Chapter

Partisan Ambivalence and Preference Formation

Howard G. Lavine, Christopher D. Johnston and Marco R. Steenbergen

in The Ambivalent Partisan

Published in print November 2012 | ISBN: 9780199772759
Published online January 2013 | e-ISBN: 9780199979622 | DOI: http://dx.doi.org/10.1093/acprof:oso/9780199772759.003.0004

Series: Series in Political Psychology

Partisan Ambivalence and Preference Formation

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Chapter 4 provides an initial test of the model utilizing both experimental and survey-based methods. Two studies are reported in which partisan ambivalence itself is experimentally manipulated through random assignment. This is the strongest test of the causal role of ambivalence on political judgment in the entire book. Results indicate that situationally-induced ambivalence reduces reflexive partisan cue-taking and increases attention to the actual content of public policy proposals. Following the experimental section, the chapter replicates this dynamic in the context of nationally representative survey panel data. The chapter shows that ambivalent partisans rely less on party, and more on material interests and core political values in forming preferences over public policy issues. The chapter concludes with an analysis of heterogeneity in the bases of ideological constraint. Here, the chapter shows that ambivalent partisans organize their economic policy preferences around the core value of limited government, whereas univalent partisans organize their preferences on the basis of partisan identity.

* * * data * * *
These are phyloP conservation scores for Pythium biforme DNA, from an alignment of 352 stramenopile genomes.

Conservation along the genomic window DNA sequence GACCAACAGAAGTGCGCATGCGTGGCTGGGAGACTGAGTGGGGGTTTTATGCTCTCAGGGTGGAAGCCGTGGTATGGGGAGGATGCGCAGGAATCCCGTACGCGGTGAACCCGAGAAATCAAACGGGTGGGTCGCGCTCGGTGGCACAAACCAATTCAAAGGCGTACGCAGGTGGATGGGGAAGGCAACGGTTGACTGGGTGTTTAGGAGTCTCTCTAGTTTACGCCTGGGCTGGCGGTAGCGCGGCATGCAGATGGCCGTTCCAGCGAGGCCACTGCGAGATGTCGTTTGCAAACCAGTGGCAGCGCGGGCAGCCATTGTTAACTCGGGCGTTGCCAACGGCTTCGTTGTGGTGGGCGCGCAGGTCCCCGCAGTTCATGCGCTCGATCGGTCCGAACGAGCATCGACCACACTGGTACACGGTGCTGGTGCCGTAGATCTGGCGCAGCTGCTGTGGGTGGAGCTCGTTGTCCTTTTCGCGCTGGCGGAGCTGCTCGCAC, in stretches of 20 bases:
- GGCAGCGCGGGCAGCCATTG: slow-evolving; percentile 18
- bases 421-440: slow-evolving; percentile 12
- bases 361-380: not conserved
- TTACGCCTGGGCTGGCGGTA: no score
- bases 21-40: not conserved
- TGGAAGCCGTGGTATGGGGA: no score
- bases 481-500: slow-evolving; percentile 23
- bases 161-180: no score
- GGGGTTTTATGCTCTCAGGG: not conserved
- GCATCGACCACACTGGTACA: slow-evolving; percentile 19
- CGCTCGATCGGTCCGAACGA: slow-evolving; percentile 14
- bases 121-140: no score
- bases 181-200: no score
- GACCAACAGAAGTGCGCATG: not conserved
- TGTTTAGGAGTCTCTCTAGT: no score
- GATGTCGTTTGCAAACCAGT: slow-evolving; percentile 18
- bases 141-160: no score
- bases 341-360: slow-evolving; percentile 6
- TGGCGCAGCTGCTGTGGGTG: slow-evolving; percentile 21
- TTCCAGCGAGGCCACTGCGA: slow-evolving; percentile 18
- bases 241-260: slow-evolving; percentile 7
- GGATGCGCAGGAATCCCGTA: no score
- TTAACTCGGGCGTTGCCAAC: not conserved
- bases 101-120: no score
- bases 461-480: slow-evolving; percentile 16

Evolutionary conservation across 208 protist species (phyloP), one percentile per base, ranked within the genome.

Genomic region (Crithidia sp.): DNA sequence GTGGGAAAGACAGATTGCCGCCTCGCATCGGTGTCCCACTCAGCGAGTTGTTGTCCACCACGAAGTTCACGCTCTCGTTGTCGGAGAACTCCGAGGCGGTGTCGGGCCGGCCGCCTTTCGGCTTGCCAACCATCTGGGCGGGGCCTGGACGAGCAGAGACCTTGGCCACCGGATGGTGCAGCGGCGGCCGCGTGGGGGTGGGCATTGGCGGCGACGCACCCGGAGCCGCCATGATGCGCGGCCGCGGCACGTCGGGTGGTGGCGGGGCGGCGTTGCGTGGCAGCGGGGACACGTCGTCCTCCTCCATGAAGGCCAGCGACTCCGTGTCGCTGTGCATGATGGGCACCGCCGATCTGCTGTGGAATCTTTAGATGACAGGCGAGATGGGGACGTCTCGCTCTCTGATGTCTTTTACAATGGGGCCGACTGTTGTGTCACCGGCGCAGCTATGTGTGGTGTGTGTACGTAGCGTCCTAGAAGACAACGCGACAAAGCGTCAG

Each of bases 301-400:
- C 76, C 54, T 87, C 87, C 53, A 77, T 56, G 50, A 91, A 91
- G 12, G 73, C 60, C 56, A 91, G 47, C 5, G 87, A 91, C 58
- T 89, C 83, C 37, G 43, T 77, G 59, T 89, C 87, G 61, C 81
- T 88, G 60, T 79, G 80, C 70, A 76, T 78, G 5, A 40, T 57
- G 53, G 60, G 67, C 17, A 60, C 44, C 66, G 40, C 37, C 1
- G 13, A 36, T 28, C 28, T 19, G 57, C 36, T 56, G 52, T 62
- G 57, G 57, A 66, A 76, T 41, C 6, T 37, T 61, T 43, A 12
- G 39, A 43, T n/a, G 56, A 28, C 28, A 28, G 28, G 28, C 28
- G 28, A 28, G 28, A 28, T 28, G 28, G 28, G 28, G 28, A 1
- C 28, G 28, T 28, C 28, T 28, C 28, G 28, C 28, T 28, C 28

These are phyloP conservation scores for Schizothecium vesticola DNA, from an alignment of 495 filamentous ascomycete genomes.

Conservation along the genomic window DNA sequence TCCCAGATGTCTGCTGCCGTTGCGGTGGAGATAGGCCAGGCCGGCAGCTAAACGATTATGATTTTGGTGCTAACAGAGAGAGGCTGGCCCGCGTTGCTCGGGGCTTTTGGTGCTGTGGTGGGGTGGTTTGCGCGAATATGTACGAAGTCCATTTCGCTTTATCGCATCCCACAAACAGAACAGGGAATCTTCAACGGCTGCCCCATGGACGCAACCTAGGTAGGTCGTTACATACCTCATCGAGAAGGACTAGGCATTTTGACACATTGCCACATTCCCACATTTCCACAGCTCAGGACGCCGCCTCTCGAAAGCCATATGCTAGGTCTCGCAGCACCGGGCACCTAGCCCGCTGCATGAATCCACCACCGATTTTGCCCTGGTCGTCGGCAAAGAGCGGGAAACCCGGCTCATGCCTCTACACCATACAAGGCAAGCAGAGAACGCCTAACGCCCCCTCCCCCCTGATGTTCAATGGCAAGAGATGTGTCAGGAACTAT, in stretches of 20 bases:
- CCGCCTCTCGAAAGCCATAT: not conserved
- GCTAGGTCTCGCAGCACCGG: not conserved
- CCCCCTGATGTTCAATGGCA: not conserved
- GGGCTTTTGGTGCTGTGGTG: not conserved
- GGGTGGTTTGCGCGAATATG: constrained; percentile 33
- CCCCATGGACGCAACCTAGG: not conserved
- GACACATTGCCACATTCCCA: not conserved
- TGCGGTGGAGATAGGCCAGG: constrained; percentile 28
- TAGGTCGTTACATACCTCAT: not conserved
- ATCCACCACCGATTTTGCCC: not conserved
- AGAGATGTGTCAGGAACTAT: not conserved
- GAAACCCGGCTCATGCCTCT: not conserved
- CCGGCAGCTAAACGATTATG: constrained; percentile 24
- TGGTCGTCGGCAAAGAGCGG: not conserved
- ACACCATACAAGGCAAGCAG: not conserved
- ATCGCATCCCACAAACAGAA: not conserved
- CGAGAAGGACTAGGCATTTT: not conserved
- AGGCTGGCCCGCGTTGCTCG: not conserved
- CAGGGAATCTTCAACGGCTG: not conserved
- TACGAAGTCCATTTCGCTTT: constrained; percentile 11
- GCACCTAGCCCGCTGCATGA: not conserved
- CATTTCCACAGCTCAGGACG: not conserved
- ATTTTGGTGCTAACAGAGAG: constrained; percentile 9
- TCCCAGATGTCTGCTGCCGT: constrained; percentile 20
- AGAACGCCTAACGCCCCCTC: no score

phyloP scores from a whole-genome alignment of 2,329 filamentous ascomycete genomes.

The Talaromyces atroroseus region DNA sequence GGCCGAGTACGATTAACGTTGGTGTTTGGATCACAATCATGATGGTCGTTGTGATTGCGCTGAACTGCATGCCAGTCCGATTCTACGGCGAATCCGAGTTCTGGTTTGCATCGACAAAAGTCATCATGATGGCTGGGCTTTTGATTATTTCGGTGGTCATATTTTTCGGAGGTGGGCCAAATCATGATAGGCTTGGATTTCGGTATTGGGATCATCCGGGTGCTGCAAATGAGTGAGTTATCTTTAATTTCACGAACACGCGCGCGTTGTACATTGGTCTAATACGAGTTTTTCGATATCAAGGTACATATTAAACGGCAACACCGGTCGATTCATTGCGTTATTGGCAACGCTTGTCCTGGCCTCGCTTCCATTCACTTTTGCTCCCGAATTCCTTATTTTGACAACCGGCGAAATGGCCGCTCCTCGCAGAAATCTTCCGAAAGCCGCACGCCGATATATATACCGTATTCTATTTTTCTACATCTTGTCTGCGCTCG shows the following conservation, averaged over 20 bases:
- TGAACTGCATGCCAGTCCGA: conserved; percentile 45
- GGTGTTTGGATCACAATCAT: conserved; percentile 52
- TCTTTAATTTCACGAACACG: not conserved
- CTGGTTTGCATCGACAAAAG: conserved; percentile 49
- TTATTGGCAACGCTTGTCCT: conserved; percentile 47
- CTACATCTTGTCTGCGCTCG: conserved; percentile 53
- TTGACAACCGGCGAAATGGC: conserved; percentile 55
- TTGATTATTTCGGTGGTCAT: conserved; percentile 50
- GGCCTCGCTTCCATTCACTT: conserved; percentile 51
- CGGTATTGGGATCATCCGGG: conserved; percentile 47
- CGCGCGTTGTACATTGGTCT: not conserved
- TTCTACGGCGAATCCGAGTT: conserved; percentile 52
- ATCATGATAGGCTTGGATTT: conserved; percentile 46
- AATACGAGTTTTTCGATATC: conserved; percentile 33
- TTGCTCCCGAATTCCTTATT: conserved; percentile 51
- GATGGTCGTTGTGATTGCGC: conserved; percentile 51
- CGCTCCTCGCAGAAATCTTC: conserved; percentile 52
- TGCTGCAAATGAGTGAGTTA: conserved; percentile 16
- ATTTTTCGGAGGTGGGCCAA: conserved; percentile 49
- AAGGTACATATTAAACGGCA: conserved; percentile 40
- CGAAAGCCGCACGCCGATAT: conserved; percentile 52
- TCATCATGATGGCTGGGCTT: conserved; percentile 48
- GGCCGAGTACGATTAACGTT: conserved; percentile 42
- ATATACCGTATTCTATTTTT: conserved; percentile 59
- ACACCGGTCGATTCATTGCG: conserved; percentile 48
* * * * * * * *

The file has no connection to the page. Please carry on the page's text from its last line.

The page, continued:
Keywords: preference formation; political values; public policy; ideological constraint

Chapter.  13321 words.  Illustrated.

Subjects: Sociology

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